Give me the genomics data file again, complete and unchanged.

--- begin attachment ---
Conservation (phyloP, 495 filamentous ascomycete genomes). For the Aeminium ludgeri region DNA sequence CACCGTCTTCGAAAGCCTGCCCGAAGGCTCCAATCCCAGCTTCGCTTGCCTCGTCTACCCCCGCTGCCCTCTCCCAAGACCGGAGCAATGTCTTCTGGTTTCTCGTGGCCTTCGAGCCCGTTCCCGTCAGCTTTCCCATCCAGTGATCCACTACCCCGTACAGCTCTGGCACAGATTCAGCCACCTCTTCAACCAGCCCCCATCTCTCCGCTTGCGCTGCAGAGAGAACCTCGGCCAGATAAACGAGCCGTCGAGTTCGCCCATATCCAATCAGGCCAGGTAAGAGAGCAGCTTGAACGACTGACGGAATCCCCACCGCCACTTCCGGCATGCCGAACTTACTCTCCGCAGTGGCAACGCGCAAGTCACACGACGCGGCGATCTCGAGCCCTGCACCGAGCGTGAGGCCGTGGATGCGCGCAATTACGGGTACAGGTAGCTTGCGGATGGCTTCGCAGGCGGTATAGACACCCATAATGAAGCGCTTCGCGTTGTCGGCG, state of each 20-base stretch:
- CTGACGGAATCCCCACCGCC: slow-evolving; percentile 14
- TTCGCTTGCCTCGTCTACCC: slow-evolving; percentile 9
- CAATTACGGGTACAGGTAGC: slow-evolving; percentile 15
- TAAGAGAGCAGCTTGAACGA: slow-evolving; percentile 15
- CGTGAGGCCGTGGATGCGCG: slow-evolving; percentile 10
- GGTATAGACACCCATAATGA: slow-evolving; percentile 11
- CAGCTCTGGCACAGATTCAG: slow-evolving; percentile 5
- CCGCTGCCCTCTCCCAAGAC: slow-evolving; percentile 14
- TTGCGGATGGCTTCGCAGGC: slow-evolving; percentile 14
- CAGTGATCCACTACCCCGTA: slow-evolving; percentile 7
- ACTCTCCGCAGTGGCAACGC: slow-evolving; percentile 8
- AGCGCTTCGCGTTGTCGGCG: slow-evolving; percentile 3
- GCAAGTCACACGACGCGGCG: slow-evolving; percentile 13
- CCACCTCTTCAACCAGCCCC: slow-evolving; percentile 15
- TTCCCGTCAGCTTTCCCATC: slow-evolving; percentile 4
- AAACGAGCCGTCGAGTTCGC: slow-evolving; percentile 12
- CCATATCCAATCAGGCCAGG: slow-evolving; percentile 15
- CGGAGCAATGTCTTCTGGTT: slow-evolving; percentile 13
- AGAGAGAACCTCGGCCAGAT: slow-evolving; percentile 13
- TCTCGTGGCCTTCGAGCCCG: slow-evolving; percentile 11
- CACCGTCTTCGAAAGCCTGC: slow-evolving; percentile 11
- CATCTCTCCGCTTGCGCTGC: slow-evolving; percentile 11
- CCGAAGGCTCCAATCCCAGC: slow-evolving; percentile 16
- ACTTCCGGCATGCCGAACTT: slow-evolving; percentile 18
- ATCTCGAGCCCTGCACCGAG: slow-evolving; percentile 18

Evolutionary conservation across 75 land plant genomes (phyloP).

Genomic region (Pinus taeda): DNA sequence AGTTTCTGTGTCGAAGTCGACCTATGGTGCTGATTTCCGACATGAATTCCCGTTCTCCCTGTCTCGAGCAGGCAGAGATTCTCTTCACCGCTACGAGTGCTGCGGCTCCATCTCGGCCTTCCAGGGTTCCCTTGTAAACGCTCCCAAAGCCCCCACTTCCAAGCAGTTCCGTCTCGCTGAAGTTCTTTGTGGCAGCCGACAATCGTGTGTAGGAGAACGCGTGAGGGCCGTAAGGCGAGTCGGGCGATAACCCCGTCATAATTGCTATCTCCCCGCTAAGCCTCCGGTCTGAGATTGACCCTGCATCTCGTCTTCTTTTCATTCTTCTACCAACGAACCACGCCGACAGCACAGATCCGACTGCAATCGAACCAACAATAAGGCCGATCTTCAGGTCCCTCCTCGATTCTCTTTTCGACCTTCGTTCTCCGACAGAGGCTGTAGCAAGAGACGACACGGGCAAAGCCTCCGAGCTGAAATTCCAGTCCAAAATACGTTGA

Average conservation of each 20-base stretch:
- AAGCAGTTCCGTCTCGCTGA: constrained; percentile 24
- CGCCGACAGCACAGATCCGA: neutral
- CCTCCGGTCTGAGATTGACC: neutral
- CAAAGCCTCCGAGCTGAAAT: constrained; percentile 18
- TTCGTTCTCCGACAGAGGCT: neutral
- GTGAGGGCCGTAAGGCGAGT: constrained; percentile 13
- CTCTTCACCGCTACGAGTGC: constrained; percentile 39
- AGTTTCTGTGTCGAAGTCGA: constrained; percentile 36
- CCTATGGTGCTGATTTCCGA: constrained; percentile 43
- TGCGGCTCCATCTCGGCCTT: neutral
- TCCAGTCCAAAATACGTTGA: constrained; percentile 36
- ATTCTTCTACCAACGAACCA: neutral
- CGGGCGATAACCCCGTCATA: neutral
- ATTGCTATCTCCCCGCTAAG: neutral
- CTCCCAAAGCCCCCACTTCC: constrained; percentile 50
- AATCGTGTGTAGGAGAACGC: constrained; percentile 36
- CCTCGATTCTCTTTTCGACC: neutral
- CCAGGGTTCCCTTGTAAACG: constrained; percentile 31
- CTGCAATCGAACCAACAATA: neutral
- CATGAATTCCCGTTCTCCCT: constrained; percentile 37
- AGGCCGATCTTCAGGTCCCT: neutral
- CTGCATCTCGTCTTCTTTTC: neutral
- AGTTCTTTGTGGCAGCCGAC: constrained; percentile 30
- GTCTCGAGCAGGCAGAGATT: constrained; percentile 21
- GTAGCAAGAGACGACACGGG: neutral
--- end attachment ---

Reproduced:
Conservation (phyloP, 495 filamentous ascomycete genomes). For the Aeminium ludgeri region DNA sequence CACCGTCTTCGAAAGCCTGCCCGAAGGCTCCAATCCCAGCTTCGCTTGCCTCGTCTACCCCCGCTGCCCTCTCCCAAGACCGGAGCAATGTCTTCTGGTTTCTCGTGGCCTTCGAGCCCGTTCCCGTCAGCTTTCCCATCCAGTGATCCACTACCCCGTACAGCTCTGGCACAGATTCAGCCACCTCTTCAACCAGCCCCCATCTCTCCGCTTGCGCTGCAGAGAGAACCTCGGCCAGATAAACGAGCCGTCGAGTTCGCCCATATCCAATCAGGCCAGGTAAGAGAGCAGCTTGAACGACTGACGGAATCCCCACCGCCACTTCCGGCATGCCGAACTTACTCTCCGCAGTGGCAACGCGCAAGTCACACGACGCGGCGATCTCGAGCCCTGCACCGAGCGTGAGGCCGTGGATGCGCGCAATTACGGGTACAGGTAGCTTGCGGATGGCTTCGCAGGCGGTATAGACACCCATAATGAAGCGCTTCGCGTTGTCGGCG, state of each 20-base stretch:
- CTGACGGAATCCCCACCGCC: slow-evolving; percentile 14
- TTCGCTTGCCTCGTCTACCC: slow-evolving; percentile 9
- CAATTACGGGTACAGGTAGC: slow-evolving; percentile 15
- TAAGAGAGCAGCTTGAACGA: slow-evolving; percentile 15
- CGTGAGGCCGTGGATGCGCG: slow-evolving; percentile 10
- GGTATAGACACCCATAATGA: slow-evolving; percentile 11
- CAGCTCTGGCACAGATTCAG: slow-evolving; percentile 5
- CCGCTGCCCTCTCCCAAGAC: slow-evolving; percentile 14
- TTGCGGATGGCTTCGCAGGC: slow-evolving; percentile 14
- CAGTGATCCACTACCCCGTA: slow-evolving; percentile 7
- ACTCTCCGCAGTGGCAACGC: slow-evolving; percentile 8
- AGCGCTTCGCGTTGTCGGCG: slow-evolving; percentile 3
- GCAAGTCACACGACGCGGCG: slow-evolving; percentile 13
- CCACCTCTTCAACCAGCCCC: slow-evolving; percentile 15
- TTCCCGTCAGCTTTCCCATC: slow-evolving; percentile 4
- AAACGAGCCGTCGAGTTCGC: slow-evolving; percentile 12
- CCATATCCAATCAGGCCAGG: slow-evolving; percentile 15
- CGGAGCAATGTCTTCTGGTT: slow-evolving; percentile 13
- AGAGAGAACCTCGGCCAGAT: slow-evolving; percentile 13
- TCTCGTGGCCTTCGAGCCCG: slow-evolving; percentile 11
- CACCGTCTTCGAAAGCCTGC: slow-evolving; percentile 11
- CATCTCTCCGCTTGCGCTGC: slow-evolving; percentile 11
- CCGAAGGCTCCAATCCCAGC: slow-evolving; percentile 16
- ACTTCCGGCATGCCGAACTT: slow-evolving; percentile 18
- ATCTCGAGCCCTGCACCGAG: slow-evolving; percentile 18

Evolutionary conservation across 75 land plant genomes (phyloP).

Genomic region (Pinus taeda): DNA sequence AGTTTCTGTGTCGAAGTCGACCTATGGTGCTGATTTCCGACATGAATTCCCGTTCTCCCTGTCTCGAGCAGGCAGAGATTCTCTTCACCGCTACGAGTGCTGCGGCTCCATCTCGGCCTTCCAGGGTTCCCTTGTAAACGCTCCCAAAGCCCCCACTTCCAAGCAGTTCCGTCTCGCTGAAGTTCTTTGTGGCAGCCGACAATCGTGTGTAGGAGAACGCGTGAGGGCCGTAAGGCGAGTCGGGCGATAACCCCGTCATAATTGCTATCTCCCCGCTAAGCCTCCGGTCTGAGATTGACCCTGCATCTCGTCTTCTTTTCATTCTTCTACCAACGAACCACGCCGACAGCACAGATCCGACTGCAATCGAACCAACAATAAGGCCGATCTTCAGGTCCCTCCTCGATTCTCTTTTCGACCTTCGTTCTCCGACAGAGGCTGTAGCAAGAGACGACACGGGCAAAGCCTCCGAGCTGAAATTCCAGTCCAAAATACGTTGA

Average conservation of each 20-base stretch:
- AAGCAGTTCCGTCTCGCTGA: constrained; percentile 24
- CGCCGACAGCACAGATCCGA: neutral
- CCTCCGGTCTGAGATTGACC: neutral
- CAAAGCCTCCGAGCTGAAAT: constrained; percentile 18
- TTCGTTCTCCGACAGAGGCT: neutral
- GTGAGGGCCGTAAGGCGAGT: constrained; percentile 13
- CTCTTCACCGCTACGAGTGC: constrained; percentile 39
- AGTTTCTGTGTCGAAGTCGA: constrained; percentile 36
- CCTATGGTGCTGATTTCCGA: constrained; percentile 43
- TGCGGCTCCATCTCGGCCTT: neutral
- TCCAGTCCAAAATACGTTGA: constrained; percentile 36
- ATTCTTCTACCAACGAACCA: neutral
- CGGGCGATAACCCCGTCATA: neutral
- ATTGCTATCTCCCCGCTAAG: neutral
- CTCCCAAAGCCCCCACTTCC: constrained; percentile 50
- AATCGTGTGTAGGAGAACGC: constrained; percentile 36
- CCTCGATTCTCTTTTCGACC: neutral
- CCAGGGTTCCCTTGTAAACG: constrained; percentile 31
- CTGCAATCGAACCAACAATA: neutral
- CATGAATTCCCGTTCTCCCT: constrained; percentile 37
- AGGCCGATCTTCAGGTCCCT: neutral
- CTGCATCTCGTCTTCTTTTC: neutral
- AGTTCTTTGTGGCAGCCGAC: constrained; percentile 30
- GTCTCGAGCAGGCAGAGATT: constrained; percentile 21
- GTAGCAAGAGACGACACGGG: neutral